China says teenager masterminded killing of imam in Xinjiang

BEIJING (REUTERS) - Chinese police have concluded that an 18-year-old, who was influenced by religious extremism, was the mastermind behind the murder of a state-backed imam in China's western Xinjiang region, state media said on Monday.

In late July, three suspected Islamist militants in Xinjiang armed with knives and axes attacked Juma Tayir, a well-known pro-government Uighur who led prayers at China's biggest mosque, according to Chinese authorities.

Two of the attackers were later shot dead by police while the third, Nurmemet Abidili, was arrested.

The state-run China Daily newspaper, citing police, said late on Sunday that Aini Aishan, 18, was "the alleged mastermind behind the murder" of the imam. He had instructed Nurmemet Abidili on jihad or Islamic holy war, "showing him the terrorist videos and teaching him about religious extremism", the Xinjiang Daily reported on Monday.

Aini Aishan believed the imam, Juma Tayir, had "twisted the meaning of the Koran and that killing someone so influential would create a large impact", the report said.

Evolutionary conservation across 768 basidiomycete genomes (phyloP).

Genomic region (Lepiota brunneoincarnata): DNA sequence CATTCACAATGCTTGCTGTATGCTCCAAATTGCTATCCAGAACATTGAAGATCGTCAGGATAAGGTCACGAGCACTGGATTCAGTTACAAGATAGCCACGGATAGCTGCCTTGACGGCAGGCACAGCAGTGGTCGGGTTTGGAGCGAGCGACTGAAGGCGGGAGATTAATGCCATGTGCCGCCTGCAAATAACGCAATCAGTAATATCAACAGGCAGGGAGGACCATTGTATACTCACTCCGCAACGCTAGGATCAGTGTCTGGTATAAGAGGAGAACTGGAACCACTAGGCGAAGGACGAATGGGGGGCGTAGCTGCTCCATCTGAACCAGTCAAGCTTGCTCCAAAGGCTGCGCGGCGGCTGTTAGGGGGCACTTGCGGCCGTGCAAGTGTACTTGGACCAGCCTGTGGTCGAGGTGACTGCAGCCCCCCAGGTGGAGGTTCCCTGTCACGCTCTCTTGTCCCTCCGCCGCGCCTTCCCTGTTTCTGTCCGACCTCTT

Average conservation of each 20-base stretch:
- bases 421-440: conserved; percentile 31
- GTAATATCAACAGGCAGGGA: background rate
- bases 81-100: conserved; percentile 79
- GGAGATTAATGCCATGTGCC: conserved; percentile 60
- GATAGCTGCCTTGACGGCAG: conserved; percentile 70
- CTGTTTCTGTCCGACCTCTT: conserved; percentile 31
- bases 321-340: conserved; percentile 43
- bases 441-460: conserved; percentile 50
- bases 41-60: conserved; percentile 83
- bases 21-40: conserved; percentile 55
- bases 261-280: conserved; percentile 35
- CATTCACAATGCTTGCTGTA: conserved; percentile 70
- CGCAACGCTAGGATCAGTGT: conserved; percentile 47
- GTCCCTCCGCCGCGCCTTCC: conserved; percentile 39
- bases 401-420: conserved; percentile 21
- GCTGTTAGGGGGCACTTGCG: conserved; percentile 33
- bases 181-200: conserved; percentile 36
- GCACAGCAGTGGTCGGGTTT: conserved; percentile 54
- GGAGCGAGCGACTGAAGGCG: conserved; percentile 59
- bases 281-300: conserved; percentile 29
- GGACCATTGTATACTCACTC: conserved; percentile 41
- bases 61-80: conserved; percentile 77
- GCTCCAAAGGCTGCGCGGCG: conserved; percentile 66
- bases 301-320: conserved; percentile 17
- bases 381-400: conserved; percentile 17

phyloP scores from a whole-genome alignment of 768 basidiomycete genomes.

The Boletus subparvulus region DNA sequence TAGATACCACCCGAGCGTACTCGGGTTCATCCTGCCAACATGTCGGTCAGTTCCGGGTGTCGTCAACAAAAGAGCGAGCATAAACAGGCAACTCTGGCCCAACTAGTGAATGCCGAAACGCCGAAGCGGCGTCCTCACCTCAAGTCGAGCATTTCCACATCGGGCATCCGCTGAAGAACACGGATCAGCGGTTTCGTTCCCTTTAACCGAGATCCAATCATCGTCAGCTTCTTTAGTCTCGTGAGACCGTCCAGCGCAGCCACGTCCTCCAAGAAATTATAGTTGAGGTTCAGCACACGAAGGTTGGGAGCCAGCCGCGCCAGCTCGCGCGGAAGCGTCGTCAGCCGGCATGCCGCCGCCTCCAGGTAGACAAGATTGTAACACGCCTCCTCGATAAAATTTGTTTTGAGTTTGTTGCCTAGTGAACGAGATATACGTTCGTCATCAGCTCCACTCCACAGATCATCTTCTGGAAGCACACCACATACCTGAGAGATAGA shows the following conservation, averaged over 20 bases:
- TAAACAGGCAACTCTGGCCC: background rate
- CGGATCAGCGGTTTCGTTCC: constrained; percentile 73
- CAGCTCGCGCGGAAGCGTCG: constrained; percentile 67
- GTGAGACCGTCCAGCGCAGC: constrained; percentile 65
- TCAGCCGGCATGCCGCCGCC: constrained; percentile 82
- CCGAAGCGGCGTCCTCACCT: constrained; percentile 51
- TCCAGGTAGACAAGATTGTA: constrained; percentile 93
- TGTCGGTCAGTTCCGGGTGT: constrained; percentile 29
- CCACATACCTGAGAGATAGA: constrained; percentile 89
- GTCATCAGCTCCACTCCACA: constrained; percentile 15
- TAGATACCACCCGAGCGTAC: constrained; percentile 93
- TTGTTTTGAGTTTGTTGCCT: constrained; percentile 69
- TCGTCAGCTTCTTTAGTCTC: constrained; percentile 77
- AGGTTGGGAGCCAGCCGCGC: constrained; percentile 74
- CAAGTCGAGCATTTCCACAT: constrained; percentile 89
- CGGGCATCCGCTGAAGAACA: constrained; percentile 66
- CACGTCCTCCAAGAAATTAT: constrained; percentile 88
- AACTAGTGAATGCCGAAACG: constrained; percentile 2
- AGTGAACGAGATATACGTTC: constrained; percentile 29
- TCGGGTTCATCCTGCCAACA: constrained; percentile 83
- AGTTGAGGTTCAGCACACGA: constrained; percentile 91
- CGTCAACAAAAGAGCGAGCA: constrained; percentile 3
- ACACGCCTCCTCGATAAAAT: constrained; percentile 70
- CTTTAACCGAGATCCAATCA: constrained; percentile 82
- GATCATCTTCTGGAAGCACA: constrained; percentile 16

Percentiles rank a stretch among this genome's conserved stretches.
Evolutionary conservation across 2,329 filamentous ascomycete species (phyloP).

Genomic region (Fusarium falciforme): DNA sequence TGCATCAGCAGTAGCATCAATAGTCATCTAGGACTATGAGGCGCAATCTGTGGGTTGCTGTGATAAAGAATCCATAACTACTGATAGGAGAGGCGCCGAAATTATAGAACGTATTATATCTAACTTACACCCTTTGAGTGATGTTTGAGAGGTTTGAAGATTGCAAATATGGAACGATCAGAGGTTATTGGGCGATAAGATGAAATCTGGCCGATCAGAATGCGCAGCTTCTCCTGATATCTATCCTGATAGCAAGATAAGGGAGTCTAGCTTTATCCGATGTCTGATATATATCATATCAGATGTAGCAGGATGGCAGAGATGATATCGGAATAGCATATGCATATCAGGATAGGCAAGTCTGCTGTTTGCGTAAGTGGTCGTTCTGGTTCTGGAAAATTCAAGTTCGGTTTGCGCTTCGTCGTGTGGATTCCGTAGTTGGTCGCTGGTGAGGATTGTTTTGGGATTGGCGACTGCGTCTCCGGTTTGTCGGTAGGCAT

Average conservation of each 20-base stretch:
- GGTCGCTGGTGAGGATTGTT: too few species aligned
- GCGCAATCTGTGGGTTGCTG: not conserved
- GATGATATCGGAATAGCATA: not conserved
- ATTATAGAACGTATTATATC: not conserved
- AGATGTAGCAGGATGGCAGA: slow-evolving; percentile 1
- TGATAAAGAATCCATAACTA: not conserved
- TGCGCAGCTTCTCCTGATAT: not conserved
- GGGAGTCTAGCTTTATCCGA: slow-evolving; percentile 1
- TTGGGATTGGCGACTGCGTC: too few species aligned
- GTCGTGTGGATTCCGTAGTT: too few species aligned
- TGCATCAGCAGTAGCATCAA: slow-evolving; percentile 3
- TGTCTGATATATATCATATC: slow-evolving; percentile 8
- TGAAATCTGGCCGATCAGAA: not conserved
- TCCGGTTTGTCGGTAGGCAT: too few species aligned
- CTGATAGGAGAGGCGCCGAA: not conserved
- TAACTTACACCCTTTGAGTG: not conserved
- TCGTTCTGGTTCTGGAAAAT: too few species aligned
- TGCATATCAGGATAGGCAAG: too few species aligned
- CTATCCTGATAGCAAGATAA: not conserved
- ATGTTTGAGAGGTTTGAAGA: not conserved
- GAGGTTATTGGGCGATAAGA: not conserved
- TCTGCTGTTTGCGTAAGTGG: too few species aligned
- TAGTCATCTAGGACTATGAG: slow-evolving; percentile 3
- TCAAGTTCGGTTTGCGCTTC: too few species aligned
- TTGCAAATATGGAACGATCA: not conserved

"The goal is to kill Juma Tayir so you can go to heaven," it quoted Aini Aishan as telling two of the attackers.

Tayir was a controversial figure among Uighurs. In 2009, he backed the government after it quashed riots in Xinjiang's capital, Urumqi, in which nearly 200 people were killed.

"The first time I heard the word 'jihad', I was really excited, I wanted to conduct 'jihad' and do great things," Xinjiang Daily quoted Nurmemet Abidili as saying.

Aini Aishan had come into "contact with a local religious extremist group in January 2013 and obtained violent terrorist videos as well as prohibited religious publications so he could preach to other people", the newspaper reported.

Xinjiang, home to the Muslim Uighur people who speak a Turkic language, has been beset by violence for years. The government blames the violence on Islamist militants or separatists who it says want to establish an independent state called East Turkestan.

Exiled Uighur groups and human rights activists say the government's repressive policies in Xinjiang, including controls on Islam, have provoked unrest, a claim Beijing denies.

Hundreds of people have been killed in Xinjiang over the past year. China often blames the violence on religious militants.

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